The latest special exhibition at Fernbank takes a detour from its usual interactive experience and gets back to museum basics.
My personal knowledge of Genghis Khan was limited to sixth-grade history class, but that might be the appeal of this exhibit and is the right age to truly enjoy it as well.
A large bronze statue of the conqueror greets visitors at the entrance. In the next room museum goers can see how the other one-third (still) lives in Mongolia in a replica of a yurt or dwelling.
One cool takeaway was the role of women during his reign. Not only were they expected to raise the children, cook, herd, and milk the goats but during battles they took a break and took out wounded enemies in battlefields with makeshift weapons. During one famous battle it was Genghis Khan’s own daughter that led the attack on Central Asia and won. Talk about your working mom.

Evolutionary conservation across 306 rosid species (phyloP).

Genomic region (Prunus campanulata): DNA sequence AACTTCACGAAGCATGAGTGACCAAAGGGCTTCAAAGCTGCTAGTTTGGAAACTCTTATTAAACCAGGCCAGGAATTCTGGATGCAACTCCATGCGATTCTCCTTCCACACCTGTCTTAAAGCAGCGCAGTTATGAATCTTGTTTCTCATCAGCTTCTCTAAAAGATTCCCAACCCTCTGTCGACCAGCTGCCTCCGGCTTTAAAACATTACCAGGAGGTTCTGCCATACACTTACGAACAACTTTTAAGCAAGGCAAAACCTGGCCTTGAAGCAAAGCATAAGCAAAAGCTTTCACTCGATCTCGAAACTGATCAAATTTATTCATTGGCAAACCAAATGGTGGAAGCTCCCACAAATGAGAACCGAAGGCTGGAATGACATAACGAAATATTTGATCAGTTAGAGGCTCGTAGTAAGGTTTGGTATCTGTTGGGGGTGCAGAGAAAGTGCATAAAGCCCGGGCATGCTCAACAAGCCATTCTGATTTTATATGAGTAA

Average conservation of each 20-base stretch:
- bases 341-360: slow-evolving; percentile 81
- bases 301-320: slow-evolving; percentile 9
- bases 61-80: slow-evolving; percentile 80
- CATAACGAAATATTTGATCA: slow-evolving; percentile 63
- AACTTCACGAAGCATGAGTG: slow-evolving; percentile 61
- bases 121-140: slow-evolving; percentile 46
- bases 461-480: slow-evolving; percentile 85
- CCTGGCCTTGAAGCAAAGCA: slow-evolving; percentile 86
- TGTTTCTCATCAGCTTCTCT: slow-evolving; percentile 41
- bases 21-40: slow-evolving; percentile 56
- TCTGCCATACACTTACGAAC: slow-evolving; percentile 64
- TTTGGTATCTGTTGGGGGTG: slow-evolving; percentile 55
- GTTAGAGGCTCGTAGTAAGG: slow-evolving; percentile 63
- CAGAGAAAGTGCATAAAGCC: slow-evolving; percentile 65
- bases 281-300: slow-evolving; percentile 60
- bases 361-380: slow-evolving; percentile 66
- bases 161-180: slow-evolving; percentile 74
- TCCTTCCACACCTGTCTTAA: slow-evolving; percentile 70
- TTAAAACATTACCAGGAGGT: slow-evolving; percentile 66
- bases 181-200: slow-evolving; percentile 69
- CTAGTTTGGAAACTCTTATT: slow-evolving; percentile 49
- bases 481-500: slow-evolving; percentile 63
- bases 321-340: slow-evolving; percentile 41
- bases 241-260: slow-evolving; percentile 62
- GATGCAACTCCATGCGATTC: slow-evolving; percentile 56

As mentioned earlier this exhibit tends to lack the usual interactive experience, and fails to work in its biggest exhibit highlights until the end. For instance, an impressive coffin and well-preserved mummy is tucked somewhere in the back. Also hiding at the end of the exhibition are some cool facts about Genghis Khan’s legacy. An estimated 16 million males could call Genghis Khan’s son their baby daddy, according to scientists.
In the end, I left with some trivia that I will be able to use at the next dinner party or mixer. However, I did feel that the exhibit left a lot to be desired and was not inclusive of kids under the age of 10.